Shirley Amartey – When the Music Changes, so Does the Dance

all images courtesy Shirley Amartey

When I started to think about presenting fashion content on Paper Journal, the idea of having issued based, curated bodies of work was something essential. Looking at historic issues of some of my favourite publications from the early 2000s like i-D and The Face these themed issues seemed to encapsulate a specific attitude from each of those moments in time, something that has become increasingly important in the way that we consume fashion.

As a student, the book Soul i-D (Taschen, 2008), had a big impact on me; it featured a collection of personal stories and images from the magazines contributors and reflected an alternative view on fashion and the people in it. The idea of combining fashion, photography and story telling was relatively rare at that point and I was interested in the way each contributor spoke about their life experiences, family and loved ones.

During the last few years I have re-visited my own family’s relationship with photography and fashion, working on a project using photographs of my mother that I took as a child.

My parents were always keen on taking photographs and up until they separated, in 1985 our photo albums followed the normal patterns of every 1st – 2nd generation ethnic family in the UK. When my dad took his belongings, the albums containing all of the pictures our family had taken up until that point went with him. My mum was devastated about this and became single minded about creating a new set of photographs to replace the pictures and memories she felt she’d lost.

In the beginning, my mum, brother and I would all get dressed up and take series after series of photographs, but with my brother on the verge of leaving home and me being more comfortable behind the camera, I became increasingly interested in advising on hair and make up, as well as giving direction and taking the pictures.

This archive, titled ‘When the Music Changes, so Does the Dance, spans a period of 7 years from when I was 9 to 16 years old. All of the photos were taken in our living room. There are very few hallmarks of traditional family photos such as holidays and school plays; rather this album was designed to be the ultimate, constructed reality of the new era in my family’s history, which very quickly became an intimate portrayal of my mother in the wake of her divorce.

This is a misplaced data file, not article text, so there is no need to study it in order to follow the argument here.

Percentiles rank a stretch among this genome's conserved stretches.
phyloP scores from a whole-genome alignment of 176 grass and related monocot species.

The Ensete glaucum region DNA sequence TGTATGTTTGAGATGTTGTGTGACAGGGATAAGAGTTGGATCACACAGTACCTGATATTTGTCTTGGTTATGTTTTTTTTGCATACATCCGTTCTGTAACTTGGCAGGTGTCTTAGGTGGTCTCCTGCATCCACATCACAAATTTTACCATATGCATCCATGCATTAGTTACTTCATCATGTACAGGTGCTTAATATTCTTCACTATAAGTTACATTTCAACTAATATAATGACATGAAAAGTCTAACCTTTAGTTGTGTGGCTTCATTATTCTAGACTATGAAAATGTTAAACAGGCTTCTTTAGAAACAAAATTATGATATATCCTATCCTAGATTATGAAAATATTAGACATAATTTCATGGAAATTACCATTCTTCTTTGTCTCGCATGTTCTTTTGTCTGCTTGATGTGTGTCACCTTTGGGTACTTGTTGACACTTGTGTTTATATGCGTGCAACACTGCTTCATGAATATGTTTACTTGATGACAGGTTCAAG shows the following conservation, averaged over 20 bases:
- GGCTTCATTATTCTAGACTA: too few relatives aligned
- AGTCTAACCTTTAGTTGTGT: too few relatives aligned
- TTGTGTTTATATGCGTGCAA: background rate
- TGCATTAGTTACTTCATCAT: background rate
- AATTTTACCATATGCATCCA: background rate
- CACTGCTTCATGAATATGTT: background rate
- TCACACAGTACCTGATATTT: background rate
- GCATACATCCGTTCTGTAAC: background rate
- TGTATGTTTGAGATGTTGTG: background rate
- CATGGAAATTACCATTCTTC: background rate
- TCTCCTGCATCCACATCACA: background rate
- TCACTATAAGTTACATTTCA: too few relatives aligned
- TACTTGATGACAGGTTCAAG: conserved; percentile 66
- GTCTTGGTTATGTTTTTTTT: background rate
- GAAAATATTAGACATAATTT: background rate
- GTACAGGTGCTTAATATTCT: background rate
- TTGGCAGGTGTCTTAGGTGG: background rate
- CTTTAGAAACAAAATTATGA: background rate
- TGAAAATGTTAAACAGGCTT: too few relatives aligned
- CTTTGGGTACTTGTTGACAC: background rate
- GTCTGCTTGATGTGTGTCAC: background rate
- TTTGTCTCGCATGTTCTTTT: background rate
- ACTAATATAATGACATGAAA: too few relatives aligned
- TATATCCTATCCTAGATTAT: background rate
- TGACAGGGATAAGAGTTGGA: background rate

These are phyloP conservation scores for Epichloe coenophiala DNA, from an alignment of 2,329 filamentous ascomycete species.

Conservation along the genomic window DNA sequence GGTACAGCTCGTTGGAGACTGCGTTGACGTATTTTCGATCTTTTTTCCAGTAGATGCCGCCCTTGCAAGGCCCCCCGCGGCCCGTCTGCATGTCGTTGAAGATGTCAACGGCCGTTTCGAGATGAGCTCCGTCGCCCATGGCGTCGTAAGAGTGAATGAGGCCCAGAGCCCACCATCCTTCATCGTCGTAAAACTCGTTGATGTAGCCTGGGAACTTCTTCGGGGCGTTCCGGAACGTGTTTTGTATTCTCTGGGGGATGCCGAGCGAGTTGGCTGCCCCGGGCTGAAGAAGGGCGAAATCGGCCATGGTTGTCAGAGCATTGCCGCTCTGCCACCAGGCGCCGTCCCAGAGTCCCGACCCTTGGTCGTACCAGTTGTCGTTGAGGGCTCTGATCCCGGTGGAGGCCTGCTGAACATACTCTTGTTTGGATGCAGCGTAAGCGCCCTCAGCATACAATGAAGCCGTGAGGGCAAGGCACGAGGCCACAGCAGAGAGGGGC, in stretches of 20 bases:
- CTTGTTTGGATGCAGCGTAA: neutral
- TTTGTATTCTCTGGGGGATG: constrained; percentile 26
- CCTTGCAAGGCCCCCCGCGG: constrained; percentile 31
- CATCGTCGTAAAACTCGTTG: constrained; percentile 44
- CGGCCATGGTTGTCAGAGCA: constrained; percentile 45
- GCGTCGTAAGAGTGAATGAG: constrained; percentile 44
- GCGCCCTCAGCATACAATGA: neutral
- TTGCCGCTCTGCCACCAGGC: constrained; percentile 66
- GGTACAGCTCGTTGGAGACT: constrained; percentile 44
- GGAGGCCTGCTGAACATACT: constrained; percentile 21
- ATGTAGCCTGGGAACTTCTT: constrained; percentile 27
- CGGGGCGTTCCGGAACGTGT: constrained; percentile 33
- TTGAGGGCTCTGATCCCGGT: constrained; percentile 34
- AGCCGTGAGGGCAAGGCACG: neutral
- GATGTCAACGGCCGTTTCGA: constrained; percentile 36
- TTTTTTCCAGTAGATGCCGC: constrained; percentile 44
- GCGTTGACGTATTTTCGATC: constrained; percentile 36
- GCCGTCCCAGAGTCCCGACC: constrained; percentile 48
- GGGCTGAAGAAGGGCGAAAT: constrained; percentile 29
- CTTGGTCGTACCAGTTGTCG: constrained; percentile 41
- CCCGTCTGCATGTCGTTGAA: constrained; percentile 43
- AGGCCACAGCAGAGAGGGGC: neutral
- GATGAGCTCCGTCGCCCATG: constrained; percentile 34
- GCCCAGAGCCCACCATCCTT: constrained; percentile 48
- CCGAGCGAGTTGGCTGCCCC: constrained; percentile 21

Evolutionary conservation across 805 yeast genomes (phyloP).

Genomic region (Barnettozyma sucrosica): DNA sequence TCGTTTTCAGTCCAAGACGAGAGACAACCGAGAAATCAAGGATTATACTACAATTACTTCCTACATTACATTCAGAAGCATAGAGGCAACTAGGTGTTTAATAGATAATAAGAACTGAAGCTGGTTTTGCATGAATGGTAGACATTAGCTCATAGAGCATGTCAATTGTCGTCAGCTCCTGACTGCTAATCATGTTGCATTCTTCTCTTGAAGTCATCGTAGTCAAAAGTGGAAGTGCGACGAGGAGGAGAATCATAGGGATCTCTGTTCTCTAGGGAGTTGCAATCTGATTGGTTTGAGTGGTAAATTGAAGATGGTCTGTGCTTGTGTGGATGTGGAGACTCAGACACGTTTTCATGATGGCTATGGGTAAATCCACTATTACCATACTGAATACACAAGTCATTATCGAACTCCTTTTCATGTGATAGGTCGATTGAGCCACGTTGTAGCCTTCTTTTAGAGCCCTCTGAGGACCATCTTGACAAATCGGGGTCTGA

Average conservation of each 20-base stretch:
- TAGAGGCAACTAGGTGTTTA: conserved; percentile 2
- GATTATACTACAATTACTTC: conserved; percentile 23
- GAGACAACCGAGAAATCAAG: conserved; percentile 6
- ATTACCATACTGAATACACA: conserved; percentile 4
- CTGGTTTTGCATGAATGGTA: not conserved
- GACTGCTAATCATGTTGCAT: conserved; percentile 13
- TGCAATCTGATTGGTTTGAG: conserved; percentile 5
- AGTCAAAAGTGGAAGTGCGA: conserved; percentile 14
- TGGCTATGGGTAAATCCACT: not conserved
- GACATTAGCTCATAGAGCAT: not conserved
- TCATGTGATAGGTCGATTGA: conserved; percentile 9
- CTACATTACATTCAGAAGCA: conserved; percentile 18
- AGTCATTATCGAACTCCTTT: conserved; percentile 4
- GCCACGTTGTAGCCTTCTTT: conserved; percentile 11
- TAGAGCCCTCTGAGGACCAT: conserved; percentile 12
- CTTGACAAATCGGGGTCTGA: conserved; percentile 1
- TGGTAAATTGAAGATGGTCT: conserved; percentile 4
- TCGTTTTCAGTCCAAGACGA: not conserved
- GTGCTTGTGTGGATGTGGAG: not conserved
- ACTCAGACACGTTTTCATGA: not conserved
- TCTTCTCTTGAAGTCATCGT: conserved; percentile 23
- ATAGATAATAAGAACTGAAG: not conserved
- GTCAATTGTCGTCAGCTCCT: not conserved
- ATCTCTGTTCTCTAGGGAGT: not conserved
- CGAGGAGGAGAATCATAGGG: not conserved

With all of these ideas in mind the Family issue was created for Paper Journal. The contributors featured in this issue have looked at the theme of ‘Family’ within a broad context.

Over the coming weeks we are very excited to share an interview with curator, collector and founder of KesselsKramer agency Erik Kessels, as he speaks to Meshach Roberts about family photographs and the changing nature of how we take pictures of our loved ones and ourselves. Photographer and author of What we Wore, Nina Manandhar, shoots a series of modern family portraits of siblings in Hackney, styled using a collection of the best of London’s young designers. We also have photographer Verity Welstead, a recent Masters graduate of London College of Communication, shooting an intimate main fashion story, casting members of her family and their extended group of friends.